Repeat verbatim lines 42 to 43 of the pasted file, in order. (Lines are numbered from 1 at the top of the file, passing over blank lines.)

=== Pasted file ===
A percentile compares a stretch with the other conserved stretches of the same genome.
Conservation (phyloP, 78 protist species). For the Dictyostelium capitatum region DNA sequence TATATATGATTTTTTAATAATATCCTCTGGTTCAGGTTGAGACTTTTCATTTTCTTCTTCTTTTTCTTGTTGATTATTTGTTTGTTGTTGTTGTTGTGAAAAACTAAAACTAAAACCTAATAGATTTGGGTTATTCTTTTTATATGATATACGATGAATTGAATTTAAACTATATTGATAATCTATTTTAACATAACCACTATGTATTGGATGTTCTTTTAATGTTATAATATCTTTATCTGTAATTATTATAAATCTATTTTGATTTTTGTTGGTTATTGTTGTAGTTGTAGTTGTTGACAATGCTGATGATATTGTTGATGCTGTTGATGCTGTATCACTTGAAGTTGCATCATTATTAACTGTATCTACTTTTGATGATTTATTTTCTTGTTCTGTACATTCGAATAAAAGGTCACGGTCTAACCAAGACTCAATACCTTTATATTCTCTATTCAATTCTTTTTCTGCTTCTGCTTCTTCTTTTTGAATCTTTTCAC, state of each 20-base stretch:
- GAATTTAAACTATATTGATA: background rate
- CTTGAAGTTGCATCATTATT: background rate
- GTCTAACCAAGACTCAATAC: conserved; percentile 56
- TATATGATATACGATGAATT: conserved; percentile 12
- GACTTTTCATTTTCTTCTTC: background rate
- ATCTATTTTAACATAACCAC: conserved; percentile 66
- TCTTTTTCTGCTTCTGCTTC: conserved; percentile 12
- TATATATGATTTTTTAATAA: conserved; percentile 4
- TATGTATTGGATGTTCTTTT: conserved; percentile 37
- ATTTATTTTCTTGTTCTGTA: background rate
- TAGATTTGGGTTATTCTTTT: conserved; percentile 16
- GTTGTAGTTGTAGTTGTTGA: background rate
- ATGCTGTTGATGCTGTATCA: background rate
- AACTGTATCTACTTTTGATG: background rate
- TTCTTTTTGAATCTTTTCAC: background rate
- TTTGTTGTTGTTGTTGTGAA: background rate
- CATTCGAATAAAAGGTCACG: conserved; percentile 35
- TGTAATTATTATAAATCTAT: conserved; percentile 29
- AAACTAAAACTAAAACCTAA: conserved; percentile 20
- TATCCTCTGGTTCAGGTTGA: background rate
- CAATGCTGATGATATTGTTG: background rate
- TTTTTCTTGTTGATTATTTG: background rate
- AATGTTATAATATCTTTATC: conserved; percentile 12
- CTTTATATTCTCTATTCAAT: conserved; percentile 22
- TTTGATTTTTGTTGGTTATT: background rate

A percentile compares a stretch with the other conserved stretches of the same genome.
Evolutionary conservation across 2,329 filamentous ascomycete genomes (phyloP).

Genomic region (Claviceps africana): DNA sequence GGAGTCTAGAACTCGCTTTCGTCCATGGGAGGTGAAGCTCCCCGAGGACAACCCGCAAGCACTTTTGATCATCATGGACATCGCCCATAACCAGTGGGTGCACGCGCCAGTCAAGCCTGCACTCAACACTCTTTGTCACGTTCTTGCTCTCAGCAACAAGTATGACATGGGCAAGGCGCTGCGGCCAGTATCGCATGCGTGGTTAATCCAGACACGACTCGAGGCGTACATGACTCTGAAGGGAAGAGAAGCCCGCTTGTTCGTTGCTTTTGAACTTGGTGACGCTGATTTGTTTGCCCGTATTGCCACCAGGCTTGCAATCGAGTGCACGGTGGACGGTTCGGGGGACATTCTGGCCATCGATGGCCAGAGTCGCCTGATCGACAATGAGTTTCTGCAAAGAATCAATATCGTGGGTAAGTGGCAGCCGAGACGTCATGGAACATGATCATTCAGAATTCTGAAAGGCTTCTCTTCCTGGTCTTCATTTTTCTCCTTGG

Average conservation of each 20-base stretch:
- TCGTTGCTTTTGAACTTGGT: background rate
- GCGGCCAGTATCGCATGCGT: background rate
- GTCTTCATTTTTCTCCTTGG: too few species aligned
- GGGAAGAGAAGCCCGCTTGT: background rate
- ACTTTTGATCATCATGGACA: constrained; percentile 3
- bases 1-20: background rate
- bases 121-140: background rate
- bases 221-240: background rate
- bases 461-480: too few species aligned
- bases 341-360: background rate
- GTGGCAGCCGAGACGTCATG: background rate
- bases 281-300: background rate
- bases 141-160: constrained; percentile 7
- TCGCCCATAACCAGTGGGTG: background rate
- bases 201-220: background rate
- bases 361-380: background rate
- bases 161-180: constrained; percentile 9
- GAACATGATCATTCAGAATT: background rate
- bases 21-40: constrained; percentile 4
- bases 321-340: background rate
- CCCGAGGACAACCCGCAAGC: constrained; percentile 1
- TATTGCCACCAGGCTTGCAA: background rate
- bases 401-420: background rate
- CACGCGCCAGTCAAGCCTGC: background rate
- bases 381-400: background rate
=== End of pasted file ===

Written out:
- GTGGCAGCCGAGACGTCATG: background rate
- bases 281-300: background rate